(CNN) -- Marking the end of the U.S. combat mission in Iraq, President Obama said Tuesday night that America would continue supporting Iraq's government while also looking to refocus its energies on the U.S. economy and the war in Afghanistan.
"The United States has paid a huge price to put the future of Iraq in the hands of its people," Obama said in an address from the Oval Office. "... Through this remarkable chapter in the history of the United States and Iraq, we have met our responsibility. Now, it is time to turn the page."
The U.S. combat mission in Iraq officially ended at 5 p.m. ET Tuesday, more than seven years after the U.S.-led invasion that toppled Saddam Hussein. Roughly 50,000 U.S. troops will remain in Iraq until the end of 2011 to train, assist and advise Iraqi troops; such troops could remain beyond that if Iraq requests it and the United States agrees.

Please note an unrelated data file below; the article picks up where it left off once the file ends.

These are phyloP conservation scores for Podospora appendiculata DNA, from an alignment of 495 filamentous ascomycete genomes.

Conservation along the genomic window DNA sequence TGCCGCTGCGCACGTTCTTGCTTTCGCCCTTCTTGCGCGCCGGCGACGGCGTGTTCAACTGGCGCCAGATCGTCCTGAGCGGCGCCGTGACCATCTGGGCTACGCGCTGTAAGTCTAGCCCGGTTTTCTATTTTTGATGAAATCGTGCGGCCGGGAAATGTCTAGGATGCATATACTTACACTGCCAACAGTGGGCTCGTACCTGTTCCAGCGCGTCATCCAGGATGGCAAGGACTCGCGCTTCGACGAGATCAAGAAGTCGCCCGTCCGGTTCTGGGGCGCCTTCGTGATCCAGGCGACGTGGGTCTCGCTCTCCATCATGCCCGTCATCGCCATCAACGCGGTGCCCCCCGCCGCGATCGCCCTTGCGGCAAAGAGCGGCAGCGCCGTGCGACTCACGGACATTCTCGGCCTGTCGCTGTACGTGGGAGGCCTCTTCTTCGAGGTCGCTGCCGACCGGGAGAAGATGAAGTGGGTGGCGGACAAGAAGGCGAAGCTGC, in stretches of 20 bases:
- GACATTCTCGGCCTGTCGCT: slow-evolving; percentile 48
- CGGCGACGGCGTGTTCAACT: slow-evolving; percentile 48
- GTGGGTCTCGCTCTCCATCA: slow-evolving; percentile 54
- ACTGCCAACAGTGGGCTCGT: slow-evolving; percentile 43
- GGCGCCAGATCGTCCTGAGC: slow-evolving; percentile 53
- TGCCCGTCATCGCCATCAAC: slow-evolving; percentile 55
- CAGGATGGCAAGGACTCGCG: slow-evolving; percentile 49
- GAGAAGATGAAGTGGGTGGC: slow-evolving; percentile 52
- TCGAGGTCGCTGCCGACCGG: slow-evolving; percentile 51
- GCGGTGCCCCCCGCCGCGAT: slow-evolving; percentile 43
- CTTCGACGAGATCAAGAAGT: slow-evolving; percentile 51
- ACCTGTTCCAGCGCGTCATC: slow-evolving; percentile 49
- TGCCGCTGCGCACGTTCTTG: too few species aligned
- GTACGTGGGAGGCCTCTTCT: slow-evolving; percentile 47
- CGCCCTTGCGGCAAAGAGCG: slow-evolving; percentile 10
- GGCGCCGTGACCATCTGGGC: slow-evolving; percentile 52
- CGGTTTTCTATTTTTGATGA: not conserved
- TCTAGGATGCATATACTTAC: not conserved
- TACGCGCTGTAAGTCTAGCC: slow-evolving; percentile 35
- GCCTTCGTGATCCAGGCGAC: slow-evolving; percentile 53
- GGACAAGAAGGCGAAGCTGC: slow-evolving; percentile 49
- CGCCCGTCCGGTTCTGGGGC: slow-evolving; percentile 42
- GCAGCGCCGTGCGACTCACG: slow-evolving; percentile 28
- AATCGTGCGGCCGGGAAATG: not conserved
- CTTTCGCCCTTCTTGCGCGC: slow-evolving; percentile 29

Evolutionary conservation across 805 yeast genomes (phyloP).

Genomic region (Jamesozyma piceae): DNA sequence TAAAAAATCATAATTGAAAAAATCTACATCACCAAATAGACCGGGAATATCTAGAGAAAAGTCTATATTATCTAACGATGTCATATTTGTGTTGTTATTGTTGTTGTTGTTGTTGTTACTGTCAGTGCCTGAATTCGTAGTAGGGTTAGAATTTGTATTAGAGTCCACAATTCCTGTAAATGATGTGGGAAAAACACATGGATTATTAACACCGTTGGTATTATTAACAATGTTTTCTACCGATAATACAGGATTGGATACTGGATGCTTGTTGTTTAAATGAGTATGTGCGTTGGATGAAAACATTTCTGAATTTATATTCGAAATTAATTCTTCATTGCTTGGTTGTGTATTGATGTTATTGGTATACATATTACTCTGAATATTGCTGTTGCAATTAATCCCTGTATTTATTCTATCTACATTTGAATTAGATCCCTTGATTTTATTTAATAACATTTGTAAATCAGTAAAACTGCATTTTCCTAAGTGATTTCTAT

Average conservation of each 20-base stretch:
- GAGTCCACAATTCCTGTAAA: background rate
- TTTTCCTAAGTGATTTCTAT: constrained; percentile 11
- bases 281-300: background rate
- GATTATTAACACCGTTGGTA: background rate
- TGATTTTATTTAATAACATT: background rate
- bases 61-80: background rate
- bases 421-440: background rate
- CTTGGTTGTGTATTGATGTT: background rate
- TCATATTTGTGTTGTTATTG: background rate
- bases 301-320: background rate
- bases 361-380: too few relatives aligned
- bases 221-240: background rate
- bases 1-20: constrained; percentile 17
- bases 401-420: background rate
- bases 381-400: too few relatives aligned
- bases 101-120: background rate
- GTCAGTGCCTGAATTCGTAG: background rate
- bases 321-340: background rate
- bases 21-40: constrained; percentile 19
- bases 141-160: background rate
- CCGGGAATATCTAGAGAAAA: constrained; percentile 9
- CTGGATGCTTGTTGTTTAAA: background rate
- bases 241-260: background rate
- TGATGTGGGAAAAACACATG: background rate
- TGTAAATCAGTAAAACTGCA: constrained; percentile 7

Obama praised American troops for their "enormous sacrifices in Iraq" and said the country "spent vast resources abroad at a time of tight budgets at home." Though attacks across Iraq continue and leaders are struggling to form a coalition government after recent elections, Obama said attacks are at "near the lowest level on record" since the war began, and Iraq is in position to shape its own future.
"We have persevered because of a belief we share with the Iraqi people -- a belief that out of the ashes of war, a new beginning could be born in this cradle of civilization," Obama said.